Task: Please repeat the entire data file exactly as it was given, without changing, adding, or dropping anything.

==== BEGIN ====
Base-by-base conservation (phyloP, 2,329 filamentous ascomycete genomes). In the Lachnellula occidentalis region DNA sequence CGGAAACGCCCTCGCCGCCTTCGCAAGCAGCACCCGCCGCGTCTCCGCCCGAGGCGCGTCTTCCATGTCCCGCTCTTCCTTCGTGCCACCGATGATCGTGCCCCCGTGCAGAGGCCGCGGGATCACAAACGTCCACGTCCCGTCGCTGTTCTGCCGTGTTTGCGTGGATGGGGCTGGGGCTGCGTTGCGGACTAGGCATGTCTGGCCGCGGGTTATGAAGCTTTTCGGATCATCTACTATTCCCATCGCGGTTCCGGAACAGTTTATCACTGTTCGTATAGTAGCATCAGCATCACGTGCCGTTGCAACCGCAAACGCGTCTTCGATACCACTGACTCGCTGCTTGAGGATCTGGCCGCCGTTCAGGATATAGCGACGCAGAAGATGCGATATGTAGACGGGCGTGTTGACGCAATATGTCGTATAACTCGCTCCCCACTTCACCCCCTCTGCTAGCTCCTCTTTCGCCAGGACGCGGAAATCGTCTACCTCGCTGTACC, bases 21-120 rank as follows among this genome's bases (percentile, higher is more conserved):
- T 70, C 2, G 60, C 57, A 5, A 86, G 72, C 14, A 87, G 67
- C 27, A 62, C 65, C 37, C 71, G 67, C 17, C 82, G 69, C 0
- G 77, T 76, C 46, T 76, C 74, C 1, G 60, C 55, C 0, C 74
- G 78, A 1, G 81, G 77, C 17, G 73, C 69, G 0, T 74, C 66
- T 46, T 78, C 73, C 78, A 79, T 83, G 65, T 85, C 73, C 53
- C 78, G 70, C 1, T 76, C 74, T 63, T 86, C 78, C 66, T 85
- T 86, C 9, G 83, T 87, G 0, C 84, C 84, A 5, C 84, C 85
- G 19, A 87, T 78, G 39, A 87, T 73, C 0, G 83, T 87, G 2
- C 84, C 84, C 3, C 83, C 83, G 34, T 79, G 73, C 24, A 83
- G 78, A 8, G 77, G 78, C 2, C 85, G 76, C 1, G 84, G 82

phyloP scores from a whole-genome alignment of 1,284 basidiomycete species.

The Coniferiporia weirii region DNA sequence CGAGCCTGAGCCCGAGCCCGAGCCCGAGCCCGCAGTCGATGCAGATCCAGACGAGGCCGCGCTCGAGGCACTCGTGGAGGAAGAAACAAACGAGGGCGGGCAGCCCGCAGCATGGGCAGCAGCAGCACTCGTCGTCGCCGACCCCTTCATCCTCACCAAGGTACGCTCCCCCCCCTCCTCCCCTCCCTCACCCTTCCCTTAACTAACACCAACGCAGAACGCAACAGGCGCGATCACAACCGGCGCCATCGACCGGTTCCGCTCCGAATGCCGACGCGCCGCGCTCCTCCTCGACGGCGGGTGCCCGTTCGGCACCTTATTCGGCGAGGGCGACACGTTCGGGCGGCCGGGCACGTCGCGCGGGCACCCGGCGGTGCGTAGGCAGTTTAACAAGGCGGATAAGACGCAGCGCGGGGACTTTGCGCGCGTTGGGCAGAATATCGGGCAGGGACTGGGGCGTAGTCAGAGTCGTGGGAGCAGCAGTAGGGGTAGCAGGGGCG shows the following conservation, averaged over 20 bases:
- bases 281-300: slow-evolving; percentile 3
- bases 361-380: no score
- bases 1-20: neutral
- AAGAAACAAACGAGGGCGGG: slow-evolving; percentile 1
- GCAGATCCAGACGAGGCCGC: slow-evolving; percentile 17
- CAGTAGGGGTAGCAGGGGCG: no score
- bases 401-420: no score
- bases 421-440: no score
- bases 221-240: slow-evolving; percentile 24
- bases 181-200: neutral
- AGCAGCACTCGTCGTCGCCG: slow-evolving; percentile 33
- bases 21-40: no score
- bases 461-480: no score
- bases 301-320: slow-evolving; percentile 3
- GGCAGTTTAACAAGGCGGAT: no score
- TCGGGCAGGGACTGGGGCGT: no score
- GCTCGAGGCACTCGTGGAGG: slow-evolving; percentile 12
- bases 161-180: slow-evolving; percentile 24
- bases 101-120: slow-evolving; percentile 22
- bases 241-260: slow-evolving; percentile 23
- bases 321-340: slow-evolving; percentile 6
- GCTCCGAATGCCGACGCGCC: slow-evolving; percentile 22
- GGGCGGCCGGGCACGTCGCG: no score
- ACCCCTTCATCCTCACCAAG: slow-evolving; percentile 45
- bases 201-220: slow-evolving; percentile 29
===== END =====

Base-by-base conservation (phyloP, 2,329 filamentous ascomycete genomes). In the Lachnellula occidentalis region DNA sequence CGGAAACGCCCTCGCCGCCTTCGCAAGCAGCACCCGCCGCGTCTCCGCCCGAGGCGCGTCTTCCATGTCCCGCTCTTCCTTCGTGCCACCGATGATCGTGCCCCCGTGCAGAGGCCGCGGGATCACAAACGTCCACGTCCCGTCGCTGTTCTGCCGTGTTTGCGTGGATGGGGCTGGGGCTGCGTTGCGGACTAGGCATGTCTGGCCGCGGGTTATGAAGCTTTTCGGATCATCTACTATTCCCATCGCGGTTCCGGAACAGTTTATCACTGTTCGTATAGTAGCATCAGCATCACGTGCCGTTGCAACCGCAAACGCGTCTTCGATACCACTGACTCGCTGCTTGAGGATCTGGCCGCCGTTCAGGATATAGCGACGCAGAAGATGCGATATGTAGACGGGCGTGTTGACGCAATATGTCGTATAACTCGCTCCCCACTTCACCCCCTCTGCTAGCTCCTCTTTCGCCAGGACGCGGAAATCGTCTACCTCGCTGTACC, bases 21-120 rank as follows among this genome's bases (percentile, higher is more conserved):
- T 70, C 2, G 60, C 57, A 5, A 86, G 72, C 14, A 87, G 67
- C 27, A 62, C 65, C 37, C 71, G 67, C 17, C 82, G 69, C 0
- G 77, T 76, C 46, T 76, C 74, C 1, G 60, C 55, C 0, C 74
- G 78, A 1, G 81, G 77, C 17, G 73, C 69, G 0, T 74, C 66
- T 46, T 78, C 73, C 78, A 79, T 83, G 65, T 85, C 73, C 53
- C 78, G 70, C 1, T 76, C 74, T 63, T 86, C 78, C 66, T 85
- T 86, C 9, G 83, T 87, G 0, C 84, C 84, A 5, C 84, C 85
- G 19, A 87, T 78, G 39, A 87, T 73, C 0, G 83, T 87, G 2
- C 84, C 84, C 3, C 83, C 83, G 34, T 79, G 73, C 24, A 83
- G 78, A 8, G 77, G 78, C 2, C 85, G 76, C 1, G 84, G 82

phyloP scores from a whole-genome alignment of 1,284 basidiomycete species.

The Coniferiporia weirii region DNA sequence CGAGCCTGAGCCCGAGCCCGAGCCCGAGCCCGCAGTCGATGCAGATCCAGACGAGGCCGCGCTCGAGGCACTCGTGGAGGAAGAAACAAACGAGGGCGGGCAGCCCGCAGCATGGGCAGCAGCAGCACTCGTCGTCGCCGACCCCTTCATCCTCACCAAGGTACGCTCCCCCCCCTCCTCCCCTCCCTCACCCTTCCCTTAACTAACACCAACGCAGAACGCAACAGGCGCGATCACAACCGGCGCCATCGACCGGTTCCGCTCCGAATGCCGACGCGCCGCGCTCCTCCTCGACGGCGGGTGCCCGTTCGGCACCTTATTCGGCGAGGGCGACACGTTCGGGCGGCCGGGCACGTCGCGCGGGCACCCGGCGGTGCGTAGGCAGTTTAACAAGGCGGATAAGACGCAGCGCGGGGACTTTGCGCGCGTTGGGCAGAATATCGGGCAGGGACTGGGGCGTAGTCAGAGTCGTGGGAGCAGCAGTAGGGGTAGCAGGGGCG shows the following conservation, averaged over 20 bases:
- bases 281-300: slow-evolving; percentile 3
- bases 361-380: no score
- bases 1-20: neutral
- AAGAAACAAACGAGGGCGGG: slow-evolving; percentile 1
- GCAGATCCAGACGAGGCCGC: slow-evolving; percentile 17
- CAGTAGGGGTAGCAGGGGCG: no score
- bases 401-420: no score
- bases 421-440: no score
- bases 221-240: slow-evolving; percentile 24
- bases 181-200: neutral
- AGCAGCACTCGTCGTCGCCG: slow-evolving; percentile 33
- bases 21-40: no score
- bases 461-480: no score
- bases 301-320: slow-evolving; percentile 3
- GGCAGTTTAACAAGGCGGAT: no score
- TCGGGCAGGGACTGGGGCGT: no score
- GCTCGAGGCACTCGTGGAGG: slow-evolving; percentile 12
- bases 161-180: slow-evolving; percentile 24
- bases 101-120: slow-evolving; percentile 22
- bases 241-260: slow-evolving; percentile 23
- bases 321-340: slow-evolving; percentile 6
- GCTCCGAATGCCGACGCGCC: slow-evolving; percentile 22
- GGGCGGCCGGGCACGTCGCG: no score
- ACCCCTTCATCCTCACCAAG: slow-evolving; percentile 45
- bases 201-220: slow-evolving; percentile 29